As soon as I heard that Steve Jobs had died I went on Facebook and posted, “RIP, Steve Jobs.” There were many responses, some that surprised me. A few people talked in glowing terms about how Jobs had transformed their lives, as though he were a spiritual guru. Some talked as though they were losing a long-time friend. This response surprised me: these people didn’t know him personally, and while Jobs could be charming and charismatic on stage, otherwise he wasn’t very accessible and could be prickly.

For baby boomers the passing of Jobs has special meaning. We not only remember a time before personal computers but also that Steve Jobs was a baby boomer, one of us. Our generation has a reputation for being self-indulgent, yet Jobs was a highly disciplined, self-motivated person who used his creative genius for the common good. He makes us proud.

I wonder if something more is involved in the great outpouring of grief over Jobs’s death. Is it because we are addicted to our technological gadgets and, like a drug dealer, Jobs supplied new gadgets to feed our habit? Is it just another sign of our consumer culture that a creator of consumer products is revered and grieved when he dies?

Here is another explanation: Jobs may represent the end of a great period of American achievement, from Alexander Graham Bell and Thomas Edison to Bill Gates and Steve Jobs. We have a right to worry that the next Steve Jobs will not be American, but will come instead from Japan, China or India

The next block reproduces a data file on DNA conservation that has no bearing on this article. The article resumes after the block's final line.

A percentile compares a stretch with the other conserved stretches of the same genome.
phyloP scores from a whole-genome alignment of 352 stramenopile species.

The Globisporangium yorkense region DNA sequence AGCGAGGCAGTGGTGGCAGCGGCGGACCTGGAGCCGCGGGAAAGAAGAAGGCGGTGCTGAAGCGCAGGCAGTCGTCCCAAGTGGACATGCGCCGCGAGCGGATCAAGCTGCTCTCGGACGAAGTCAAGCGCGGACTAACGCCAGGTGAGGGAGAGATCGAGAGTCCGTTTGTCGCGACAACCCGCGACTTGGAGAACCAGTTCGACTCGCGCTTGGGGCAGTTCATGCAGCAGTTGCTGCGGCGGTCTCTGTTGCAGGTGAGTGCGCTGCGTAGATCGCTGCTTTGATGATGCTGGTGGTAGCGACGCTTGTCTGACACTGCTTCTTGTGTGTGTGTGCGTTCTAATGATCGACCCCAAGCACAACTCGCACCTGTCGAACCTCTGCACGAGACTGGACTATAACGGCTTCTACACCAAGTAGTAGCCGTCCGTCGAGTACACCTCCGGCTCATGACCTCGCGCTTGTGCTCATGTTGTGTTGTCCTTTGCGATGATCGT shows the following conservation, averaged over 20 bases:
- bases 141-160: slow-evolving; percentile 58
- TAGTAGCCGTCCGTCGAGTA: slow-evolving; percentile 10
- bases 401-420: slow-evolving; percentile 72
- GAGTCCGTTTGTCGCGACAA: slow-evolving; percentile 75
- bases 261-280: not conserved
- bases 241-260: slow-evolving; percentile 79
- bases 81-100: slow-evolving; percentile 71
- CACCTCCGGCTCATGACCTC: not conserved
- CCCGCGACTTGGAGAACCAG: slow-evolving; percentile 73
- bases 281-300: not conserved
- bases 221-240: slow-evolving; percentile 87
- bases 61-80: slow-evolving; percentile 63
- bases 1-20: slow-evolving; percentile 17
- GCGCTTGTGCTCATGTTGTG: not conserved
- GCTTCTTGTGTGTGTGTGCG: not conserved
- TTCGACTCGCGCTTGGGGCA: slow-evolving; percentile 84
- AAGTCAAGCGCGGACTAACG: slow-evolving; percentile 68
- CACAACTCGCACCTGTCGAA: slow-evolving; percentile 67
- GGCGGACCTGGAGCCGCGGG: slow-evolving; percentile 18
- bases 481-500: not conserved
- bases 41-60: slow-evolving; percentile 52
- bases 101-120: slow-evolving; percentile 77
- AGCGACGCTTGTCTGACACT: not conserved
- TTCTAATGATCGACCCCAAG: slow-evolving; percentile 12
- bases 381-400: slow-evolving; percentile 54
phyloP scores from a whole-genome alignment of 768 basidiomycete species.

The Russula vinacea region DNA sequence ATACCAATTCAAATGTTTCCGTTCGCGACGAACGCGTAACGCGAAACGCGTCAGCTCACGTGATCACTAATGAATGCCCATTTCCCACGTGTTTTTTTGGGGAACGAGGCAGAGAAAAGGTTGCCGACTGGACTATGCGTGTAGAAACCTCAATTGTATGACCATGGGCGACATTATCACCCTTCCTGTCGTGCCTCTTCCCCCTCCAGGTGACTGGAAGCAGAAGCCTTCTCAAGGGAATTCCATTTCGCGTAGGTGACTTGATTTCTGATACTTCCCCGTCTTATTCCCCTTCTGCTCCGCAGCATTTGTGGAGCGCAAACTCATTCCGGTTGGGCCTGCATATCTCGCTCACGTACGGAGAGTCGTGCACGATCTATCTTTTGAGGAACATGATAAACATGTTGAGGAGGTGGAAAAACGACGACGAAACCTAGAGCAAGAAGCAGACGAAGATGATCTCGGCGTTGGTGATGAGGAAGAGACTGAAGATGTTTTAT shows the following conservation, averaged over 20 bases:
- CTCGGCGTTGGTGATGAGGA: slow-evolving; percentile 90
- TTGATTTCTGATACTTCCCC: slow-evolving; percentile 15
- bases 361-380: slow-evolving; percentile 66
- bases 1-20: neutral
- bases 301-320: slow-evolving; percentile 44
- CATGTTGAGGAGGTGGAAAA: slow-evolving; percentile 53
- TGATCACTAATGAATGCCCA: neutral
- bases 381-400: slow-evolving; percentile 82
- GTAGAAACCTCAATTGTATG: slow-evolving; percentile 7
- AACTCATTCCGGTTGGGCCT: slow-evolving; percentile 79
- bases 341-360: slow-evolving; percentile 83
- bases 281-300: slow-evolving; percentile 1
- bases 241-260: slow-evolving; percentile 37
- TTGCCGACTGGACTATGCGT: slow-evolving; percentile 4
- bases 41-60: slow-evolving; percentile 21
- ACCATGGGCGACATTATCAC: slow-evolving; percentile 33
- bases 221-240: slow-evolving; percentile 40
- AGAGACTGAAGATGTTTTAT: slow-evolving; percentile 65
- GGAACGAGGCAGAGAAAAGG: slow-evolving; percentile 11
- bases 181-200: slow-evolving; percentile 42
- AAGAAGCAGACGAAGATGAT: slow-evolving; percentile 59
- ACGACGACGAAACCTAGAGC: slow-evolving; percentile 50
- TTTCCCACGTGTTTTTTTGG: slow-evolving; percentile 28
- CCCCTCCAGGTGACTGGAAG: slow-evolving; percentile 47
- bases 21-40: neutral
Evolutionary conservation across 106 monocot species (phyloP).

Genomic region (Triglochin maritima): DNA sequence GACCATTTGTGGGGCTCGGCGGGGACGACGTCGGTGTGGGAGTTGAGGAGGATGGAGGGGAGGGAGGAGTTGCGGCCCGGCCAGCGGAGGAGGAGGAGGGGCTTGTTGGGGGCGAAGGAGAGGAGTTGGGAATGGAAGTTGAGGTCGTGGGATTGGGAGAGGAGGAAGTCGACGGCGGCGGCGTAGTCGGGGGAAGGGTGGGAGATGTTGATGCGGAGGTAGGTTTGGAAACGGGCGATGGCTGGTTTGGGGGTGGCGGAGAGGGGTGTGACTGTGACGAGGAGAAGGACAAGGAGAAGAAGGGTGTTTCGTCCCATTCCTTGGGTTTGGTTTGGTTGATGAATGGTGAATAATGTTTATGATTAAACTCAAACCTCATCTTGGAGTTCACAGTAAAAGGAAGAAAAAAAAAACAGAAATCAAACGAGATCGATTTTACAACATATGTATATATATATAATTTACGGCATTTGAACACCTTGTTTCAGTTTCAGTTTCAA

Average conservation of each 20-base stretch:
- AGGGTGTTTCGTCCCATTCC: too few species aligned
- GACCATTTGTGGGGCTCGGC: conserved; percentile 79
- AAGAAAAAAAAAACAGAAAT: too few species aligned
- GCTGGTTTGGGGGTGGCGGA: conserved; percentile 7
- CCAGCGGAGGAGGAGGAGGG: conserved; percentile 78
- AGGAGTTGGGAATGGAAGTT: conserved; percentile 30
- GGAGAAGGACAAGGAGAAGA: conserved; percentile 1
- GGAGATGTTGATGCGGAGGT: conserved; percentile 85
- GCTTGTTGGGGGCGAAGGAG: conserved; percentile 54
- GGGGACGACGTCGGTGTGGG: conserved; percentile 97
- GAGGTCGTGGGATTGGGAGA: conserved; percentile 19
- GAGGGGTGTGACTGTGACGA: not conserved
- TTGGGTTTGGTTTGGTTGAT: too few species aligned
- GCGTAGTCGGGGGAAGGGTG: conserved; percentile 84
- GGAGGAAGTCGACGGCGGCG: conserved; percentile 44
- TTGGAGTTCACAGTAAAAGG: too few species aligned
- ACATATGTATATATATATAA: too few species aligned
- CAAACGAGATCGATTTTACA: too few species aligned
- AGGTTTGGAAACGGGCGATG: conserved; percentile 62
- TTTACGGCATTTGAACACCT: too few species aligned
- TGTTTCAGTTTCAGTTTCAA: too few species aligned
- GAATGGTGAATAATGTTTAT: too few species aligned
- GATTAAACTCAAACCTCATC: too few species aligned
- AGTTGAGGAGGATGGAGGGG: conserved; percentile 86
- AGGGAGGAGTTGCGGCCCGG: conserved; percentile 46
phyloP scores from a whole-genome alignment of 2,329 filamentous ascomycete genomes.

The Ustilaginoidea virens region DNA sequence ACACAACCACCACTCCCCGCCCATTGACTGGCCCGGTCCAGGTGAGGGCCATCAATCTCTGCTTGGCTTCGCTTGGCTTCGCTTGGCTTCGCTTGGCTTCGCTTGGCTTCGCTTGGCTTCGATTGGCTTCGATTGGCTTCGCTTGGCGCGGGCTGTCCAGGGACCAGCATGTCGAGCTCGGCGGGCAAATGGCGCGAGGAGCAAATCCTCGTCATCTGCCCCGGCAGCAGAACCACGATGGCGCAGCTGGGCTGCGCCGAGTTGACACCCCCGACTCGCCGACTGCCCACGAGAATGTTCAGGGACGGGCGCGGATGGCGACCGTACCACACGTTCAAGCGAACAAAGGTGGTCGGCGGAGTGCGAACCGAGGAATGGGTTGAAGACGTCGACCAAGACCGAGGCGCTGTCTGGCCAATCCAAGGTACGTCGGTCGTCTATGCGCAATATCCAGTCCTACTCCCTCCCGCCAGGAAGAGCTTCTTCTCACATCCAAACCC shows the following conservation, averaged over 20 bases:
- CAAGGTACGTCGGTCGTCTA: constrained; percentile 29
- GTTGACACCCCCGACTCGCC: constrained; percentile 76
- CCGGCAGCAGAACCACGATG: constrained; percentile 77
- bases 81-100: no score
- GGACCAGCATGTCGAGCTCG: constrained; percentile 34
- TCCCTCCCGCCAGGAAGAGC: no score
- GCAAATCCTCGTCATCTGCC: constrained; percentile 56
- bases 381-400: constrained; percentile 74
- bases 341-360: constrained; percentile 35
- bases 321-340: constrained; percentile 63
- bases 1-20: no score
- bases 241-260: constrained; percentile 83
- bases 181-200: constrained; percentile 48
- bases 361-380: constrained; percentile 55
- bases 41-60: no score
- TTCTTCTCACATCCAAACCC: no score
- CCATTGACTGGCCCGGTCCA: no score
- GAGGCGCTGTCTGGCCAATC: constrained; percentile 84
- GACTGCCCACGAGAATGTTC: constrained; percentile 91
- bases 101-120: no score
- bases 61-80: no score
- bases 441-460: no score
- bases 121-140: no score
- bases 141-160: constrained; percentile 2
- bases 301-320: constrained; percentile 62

Political analyst Howard Fineman said the next general election in the United States is a referendum on whether we can nurture a future Steve Jobs and allow him to flourish and benefit from his creativity. To nurture a future Jobs is the vision of Democrats: we’ll need planning and government initiative and expenditure to provide the conditions that nurture genius. Think about all the creative energy produced by the government’s response to the Soviet launching of Sputnik. School children were encouraged to pursue careers in science and engineering. Student grants and loans were provided to make it happen. It is part of the Republican agenda to give freedom to creative geniuses and entrepreneurs like Jobs in order flourish and to benefit from their efforts.

The great success of the American experiment in the 20th century was that there was a balance between the two: the nurturing of conditions to grow talent and the freedom to let creative, entrepreneurial people flourish on their own. Can we can strike that balance again? We need a national conversation about what that might look like in the 21st century.

Richard A. Kauffman

Richard A. Kauffman is a Mennonite minister and retired book review editor for the Century

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